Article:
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31. cognomen Thurino : the Roman's praenomen was his personal or given' name, his nomen indicated his gens; his cognomen was often, as here, a nickname in its origin. Strictly speaking, however, this is an agnomen, since the cognomen would naturally indicate the family. Augustus was in his third year when, in 60 B.C., his father was successful against the renegades at Thurii. The name may, therefore, have been given him because of family pride in the father's success, as was the case with Germanicus. Ihne has shown (R. Gesch. VII. 304. n. 2) that another name assigned him by Dio (XLV. 1. 1) should be read Kwalas, not Kaitlas of the MSS., and the revised Dindorf edition accepts this reading. It is thus a translation of Thurinus, since Copia was the name given to the Roman colony settled at Thurii ; see note to page 47, line 7. Kacilas is found only in Zonaras (X. 13), who copies Dio. Consult Class. Rev. IX. 367 and Drumann, Gesch. Roms, IV.2 258. With the case of Thurino cf. Liv. I. 34. 3, puero . . . Egerio inditum nomen. in memoriam : so on page 13, line 7, in filiae memoriam, and Cal. 15. 2, in memoriam patris. Cicero (Brut. XVI. 62) has ad memoriam laudum domesticarum. See Introd. II. § 5. k. (1). (a). For the inconcinnity here see Introd. II. § 10. a.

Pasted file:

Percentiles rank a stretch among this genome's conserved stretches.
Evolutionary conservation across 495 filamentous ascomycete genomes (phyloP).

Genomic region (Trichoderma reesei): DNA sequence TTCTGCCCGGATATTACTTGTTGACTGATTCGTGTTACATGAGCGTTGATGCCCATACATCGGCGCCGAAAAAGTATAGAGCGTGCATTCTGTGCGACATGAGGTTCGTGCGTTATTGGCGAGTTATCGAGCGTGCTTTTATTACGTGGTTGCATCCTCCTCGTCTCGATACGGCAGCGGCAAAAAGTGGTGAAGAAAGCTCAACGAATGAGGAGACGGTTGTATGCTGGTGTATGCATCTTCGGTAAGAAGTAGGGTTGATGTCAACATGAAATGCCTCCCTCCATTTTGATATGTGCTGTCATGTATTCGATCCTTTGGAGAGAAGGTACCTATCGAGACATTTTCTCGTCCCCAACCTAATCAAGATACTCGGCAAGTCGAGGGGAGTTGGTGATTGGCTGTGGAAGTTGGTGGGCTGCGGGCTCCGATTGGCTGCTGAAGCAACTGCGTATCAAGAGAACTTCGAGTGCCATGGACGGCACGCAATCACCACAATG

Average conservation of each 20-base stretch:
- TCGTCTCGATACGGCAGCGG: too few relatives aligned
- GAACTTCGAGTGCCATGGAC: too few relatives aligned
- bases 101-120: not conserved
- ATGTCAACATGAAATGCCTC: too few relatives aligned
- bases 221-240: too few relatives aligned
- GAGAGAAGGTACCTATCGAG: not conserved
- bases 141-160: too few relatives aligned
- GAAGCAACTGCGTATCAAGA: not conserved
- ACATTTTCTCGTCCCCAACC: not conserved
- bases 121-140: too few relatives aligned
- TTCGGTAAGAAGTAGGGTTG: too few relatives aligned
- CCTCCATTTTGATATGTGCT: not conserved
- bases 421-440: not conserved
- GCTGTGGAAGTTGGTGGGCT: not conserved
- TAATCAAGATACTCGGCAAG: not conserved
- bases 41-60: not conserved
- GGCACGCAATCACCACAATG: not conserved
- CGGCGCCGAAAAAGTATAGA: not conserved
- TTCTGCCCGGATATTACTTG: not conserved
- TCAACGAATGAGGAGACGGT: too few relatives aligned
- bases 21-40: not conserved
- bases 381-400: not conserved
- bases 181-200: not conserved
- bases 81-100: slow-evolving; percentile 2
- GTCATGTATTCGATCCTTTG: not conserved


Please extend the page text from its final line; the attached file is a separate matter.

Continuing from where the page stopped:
32. originis : with reference to · birth-place', 'home' of his ancestors. Not only Antony and others spoke of Thurii as the home of his ancestors, but Augustus is himself said to have expressed surprise that a previous name in the family should be used as a reproach against him ; cf. Aug. 2. 3. regione Thurina : Suetonius omits the preposition in with regione when accompanied by a defining genitive or an adjective indicative of a place; cf. line 12, above, regione Palati ; page 20, line 15, regione Marti campi. See Introd. II. § 4. r. recens eo nato : not long after his son's birth; in the third year of the young Octavius. Recens may here be an adjective used adverbially, while in Tib. 1. 1, Romam recens conditam, it is an adverb proper.

Page 49. 1. adversus fugitivos, etc. : see note to page 47, line 16.